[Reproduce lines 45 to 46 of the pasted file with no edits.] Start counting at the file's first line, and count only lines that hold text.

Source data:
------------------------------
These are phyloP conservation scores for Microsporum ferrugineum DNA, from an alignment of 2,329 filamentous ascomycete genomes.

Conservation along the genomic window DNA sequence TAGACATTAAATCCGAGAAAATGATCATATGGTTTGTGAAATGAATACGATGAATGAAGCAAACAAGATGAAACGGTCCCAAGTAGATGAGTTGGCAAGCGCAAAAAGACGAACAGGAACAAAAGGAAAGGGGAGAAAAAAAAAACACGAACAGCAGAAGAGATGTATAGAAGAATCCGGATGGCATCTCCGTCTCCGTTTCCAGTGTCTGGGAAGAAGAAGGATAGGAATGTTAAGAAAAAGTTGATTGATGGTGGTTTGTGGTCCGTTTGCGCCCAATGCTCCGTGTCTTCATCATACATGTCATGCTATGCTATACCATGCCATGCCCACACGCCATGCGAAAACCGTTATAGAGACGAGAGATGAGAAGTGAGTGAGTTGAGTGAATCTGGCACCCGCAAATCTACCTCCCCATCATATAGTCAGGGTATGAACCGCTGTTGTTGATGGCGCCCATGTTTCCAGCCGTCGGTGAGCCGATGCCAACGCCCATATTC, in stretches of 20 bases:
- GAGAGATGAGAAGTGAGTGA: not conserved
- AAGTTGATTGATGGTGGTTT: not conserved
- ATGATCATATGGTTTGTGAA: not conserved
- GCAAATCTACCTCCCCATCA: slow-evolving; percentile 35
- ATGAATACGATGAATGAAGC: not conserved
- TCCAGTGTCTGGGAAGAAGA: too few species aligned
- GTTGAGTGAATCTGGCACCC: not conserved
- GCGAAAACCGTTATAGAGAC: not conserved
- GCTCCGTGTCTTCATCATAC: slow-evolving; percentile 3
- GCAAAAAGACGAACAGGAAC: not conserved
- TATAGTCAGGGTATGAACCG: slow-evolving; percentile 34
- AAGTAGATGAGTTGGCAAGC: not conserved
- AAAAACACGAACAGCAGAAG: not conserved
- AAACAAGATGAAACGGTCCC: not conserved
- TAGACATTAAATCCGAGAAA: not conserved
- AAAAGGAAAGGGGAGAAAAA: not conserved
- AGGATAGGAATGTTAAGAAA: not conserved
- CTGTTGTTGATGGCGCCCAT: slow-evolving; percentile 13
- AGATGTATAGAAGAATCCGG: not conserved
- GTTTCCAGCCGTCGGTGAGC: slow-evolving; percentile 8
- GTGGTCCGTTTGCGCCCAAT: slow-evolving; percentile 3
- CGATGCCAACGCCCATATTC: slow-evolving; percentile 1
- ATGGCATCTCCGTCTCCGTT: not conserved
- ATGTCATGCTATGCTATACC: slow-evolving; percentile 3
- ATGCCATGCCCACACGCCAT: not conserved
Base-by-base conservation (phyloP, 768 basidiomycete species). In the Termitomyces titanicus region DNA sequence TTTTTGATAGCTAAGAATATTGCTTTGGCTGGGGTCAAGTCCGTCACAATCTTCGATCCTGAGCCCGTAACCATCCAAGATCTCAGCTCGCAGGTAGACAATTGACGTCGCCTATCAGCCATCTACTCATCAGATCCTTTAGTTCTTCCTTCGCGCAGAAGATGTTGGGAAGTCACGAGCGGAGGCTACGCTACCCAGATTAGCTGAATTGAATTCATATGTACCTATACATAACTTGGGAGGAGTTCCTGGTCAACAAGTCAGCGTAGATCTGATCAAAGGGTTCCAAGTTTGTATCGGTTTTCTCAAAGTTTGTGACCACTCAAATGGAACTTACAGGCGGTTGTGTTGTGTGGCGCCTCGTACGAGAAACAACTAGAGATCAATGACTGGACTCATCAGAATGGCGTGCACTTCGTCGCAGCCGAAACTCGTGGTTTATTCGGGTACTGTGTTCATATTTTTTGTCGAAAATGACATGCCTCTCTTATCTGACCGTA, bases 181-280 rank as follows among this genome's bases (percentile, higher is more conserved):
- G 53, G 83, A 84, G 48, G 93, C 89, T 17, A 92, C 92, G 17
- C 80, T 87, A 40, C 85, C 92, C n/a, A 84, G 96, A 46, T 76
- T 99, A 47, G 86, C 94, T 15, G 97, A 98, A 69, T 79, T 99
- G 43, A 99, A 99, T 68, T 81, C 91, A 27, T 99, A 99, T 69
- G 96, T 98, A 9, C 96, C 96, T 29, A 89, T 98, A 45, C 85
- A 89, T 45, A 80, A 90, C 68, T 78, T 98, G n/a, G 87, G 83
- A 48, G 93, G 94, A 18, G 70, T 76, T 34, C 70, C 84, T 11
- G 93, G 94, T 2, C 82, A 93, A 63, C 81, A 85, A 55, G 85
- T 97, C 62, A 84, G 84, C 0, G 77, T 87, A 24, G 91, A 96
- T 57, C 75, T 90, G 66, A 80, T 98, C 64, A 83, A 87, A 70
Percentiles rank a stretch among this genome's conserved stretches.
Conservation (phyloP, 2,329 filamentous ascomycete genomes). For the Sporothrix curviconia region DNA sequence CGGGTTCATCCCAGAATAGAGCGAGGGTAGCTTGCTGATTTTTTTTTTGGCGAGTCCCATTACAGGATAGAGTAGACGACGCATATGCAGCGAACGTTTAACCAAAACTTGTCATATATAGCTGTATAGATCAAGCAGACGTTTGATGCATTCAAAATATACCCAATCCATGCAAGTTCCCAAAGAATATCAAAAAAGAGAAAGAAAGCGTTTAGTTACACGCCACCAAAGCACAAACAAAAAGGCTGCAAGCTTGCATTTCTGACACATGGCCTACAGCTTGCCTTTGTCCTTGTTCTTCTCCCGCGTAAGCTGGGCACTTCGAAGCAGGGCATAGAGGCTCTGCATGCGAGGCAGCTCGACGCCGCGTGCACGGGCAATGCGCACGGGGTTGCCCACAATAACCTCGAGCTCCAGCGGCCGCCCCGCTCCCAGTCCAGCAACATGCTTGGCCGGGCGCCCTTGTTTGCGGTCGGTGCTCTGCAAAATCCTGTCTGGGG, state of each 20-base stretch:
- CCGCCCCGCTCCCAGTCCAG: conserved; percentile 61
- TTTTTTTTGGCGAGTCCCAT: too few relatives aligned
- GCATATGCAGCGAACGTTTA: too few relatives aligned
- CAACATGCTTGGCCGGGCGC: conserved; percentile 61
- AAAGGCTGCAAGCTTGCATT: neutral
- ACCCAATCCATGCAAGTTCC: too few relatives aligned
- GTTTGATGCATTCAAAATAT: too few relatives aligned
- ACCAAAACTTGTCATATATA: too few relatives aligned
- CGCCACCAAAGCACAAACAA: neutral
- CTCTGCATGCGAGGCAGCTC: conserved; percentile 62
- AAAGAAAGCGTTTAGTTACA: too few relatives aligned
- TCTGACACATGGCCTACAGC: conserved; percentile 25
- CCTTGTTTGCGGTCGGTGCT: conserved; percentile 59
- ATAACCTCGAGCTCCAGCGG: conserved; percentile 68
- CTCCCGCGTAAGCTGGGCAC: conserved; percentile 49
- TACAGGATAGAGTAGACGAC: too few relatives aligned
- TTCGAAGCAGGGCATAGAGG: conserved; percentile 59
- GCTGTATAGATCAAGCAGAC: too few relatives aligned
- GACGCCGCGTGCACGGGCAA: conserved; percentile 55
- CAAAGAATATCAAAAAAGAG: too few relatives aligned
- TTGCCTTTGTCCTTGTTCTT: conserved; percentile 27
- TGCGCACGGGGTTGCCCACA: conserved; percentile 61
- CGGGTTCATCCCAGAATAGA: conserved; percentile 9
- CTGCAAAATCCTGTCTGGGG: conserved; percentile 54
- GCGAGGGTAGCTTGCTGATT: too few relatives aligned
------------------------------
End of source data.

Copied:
- AAAGGCTGCAAGCTTGCATT: neutral
- ACCCAATCCATGCAAGTTCC: too few relatives aligned